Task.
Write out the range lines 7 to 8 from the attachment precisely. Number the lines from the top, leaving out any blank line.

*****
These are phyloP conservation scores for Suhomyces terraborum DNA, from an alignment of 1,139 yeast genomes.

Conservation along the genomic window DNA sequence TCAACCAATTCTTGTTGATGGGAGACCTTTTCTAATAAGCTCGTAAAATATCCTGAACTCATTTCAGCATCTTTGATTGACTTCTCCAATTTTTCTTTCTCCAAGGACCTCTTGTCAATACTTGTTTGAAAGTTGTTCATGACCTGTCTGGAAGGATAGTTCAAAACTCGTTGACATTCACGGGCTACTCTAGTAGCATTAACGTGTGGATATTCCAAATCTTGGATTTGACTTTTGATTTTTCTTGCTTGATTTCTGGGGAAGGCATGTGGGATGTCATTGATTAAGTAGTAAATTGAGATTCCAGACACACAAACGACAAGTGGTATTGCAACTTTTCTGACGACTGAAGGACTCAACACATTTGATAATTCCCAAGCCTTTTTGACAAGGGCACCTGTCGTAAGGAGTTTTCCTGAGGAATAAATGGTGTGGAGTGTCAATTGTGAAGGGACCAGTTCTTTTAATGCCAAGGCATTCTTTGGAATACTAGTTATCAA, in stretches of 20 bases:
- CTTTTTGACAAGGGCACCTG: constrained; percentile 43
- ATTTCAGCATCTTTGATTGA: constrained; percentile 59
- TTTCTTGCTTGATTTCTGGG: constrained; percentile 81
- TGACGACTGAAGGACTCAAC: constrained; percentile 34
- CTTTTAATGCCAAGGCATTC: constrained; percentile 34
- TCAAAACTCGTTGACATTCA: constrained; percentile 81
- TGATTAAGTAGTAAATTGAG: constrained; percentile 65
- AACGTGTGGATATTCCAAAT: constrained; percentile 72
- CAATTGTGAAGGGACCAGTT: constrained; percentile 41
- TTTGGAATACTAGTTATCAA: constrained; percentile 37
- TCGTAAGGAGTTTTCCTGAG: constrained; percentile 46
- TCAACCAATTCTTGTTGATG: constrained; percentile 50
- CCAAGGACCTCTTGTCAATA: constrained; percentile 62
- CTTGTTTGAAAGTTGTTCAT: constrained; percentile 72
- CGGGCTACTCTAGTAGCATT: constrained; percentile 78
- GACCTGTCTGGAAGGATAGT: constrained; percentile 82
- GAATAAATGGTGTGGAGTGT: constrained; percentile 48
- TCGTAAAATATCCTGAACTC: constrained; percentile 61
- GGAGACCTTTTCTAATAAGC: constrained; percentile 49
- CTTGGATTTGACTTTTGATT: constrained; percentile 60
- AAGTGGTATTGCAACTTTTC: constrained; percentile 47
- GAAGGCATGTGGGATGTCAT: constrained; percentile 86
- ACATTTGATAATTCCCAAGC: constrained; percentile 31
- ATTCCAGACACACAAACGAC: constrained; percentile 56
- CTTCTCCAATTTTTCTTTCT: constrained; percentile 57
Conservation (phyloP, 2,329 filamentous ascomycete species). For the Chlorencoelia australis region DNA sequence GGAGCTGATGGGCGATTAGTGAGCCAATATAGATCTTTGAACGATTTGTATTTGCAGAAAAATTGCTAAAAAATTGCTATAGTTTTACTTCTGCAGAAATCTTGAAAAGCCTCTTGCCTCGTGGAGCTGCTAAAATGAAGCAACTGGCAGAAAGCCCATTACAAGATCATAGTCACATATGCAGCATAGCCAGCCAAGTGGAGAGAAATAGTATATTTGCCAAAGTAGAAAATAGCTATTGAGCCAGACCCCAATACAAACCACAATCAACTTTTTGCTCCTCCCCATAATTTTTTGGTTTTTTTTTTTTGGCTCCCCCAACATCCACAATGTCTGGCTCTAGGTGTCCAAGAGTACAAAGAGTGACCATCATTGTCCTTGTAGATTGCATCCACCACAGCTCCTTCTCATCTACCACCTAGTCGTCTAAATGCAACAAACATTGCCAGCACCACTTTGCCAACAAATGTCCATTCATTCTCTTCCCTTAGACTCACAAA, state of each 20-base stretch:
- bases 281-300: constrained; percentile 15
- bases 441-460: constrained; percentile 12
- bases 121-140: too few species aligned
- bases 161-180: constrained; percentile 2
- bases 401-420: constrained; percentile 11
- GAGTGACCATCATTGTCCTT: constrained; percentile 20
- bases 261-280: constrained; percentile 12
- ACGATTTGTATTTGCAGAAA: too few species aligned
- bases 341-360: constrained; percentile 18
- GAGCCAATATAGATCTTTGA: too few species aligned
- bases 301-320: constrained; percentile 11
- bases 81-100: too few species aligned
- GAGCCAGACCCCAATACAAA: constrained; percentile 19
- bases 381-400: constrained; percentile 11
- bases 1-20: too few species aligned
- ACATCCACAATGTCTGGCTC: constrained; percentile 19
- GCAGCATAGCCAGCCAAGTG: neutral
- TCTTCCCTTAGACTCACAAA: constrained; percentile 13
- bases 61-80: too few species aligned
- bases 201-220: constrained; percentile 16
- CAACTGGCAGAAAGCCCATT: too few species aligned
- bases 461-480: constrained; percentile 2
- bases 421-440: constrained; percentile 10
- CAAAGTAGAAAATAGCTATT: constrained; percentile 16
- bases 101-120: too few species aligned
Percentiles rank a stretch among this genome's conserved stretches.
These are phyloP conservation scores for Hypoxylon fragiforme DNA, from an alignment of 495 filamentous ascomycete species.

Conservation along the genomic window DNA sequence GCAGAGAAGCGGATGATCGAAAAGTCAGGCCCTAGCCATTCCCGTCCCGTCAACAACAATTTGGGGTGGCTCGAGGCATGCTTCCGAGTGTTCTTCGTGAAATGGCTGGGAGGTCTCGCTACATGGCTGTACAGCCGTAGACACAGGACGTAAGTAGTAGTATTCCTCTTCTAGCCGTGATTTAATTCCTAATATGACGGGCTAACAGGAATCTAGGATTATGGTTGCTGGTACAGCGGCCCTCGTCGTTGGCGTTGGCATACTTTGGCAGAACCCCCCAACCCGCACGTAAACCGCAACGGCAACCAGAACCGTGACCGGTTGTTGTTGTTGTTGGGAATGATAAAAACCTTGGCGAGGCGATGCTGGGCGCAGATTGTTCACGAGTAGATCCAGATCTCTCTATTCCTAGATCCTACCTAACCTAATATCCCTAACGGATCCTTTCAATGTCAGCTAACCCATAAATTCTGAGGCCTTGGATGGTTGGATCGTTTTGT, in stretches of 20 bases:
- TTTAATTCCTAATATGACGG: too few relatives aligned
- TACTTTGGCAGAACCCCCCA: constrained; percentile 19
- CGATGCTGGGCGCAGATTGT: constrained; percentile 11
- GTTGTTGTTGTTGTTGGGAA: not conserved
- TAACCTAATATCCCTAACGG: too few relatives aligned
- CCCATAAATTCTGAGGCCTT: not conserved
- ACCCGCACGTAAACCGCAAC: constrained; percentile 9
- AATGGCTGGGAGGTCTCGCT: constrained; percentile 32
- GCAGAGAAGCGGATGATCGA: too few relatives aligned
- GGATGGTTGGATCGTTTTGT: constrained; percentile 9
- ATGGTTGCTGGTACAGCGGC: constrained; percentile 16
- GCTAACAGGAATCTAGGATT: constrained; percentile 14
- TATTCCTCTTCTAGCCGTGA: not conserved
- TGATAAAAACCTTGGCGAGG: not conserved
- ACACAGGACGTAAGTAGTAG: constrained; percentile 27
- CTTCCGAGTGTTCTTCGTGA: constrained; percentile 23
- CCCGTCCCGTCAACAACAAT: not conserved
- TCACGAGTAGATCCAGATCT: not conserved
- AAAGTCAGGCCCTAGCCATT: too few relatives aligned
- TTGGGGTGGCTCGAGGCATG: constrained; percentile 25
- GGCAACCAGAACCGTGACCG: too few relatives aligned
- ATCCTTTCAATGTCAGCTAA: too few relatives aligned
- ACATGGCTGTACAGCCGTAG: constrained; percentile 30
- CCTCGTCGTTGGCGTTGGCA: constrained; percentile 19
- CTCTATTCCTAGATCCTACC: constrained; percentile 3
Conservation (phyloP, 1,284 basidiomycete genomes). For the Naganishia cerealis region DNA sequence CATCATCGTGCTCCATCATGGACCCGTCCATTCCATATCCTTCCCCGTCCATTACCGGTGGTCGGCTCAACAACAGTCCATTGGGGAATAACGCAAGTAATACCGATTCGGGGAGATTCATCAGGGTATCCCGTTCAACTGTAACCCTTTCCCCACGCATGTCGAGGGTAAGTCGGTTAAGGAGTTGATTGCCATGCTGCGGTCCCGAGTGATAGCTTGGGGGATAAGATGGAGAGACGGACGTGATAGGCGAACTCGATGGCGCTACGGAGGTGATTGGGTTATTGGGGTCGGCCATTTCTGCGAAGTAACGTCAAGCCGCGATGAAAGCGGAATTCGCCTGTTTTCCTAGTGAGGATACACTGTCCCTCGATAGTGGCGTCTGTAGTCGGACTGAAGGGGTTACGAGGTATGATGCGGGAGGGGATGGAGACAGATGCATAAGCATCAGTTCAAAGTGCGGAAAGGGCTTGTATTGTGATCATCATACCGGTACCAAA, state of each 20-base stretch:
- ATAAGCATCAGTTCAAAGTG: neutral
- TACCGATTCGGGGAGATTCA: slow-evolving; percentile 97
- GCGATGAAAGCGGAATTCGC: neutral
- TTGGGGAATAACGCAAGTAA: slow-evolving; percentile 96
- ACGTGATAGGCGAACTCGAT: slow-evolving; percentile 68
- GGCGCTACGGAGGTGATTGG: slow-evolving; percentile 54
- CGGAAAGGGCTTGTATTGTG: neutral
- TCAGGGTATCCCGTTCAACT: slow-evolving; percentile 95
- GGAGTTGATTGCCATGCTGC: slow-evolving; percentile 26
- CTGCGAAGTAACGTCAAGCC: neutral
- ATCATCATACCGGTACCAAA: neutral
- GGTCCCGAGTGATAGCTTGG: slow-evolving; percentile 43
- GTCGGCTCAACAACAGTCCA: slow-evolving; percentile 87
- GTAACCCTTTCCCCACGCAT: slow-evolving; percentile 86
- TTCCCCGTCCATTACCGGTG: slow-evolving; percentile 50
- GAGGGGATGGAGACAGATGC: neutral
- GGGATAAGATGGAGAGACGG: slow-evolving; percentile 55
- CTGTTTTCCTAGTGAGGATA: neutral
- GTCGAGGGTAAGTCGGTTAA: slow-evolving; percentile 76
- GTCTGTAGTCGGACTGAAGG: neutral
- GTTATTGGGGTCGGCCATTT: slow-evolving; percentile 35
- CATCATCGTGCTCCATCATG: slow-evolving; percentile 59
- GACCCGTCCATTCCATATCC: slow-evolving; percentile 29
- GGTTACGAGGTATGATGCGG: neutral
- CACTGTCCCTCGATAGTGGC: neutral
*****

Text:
- CTTTTAATGCCAAGGCATTC: constrained; percentile 34
- TCAAAACTCGTTGACATTCA: constrained; percentile 81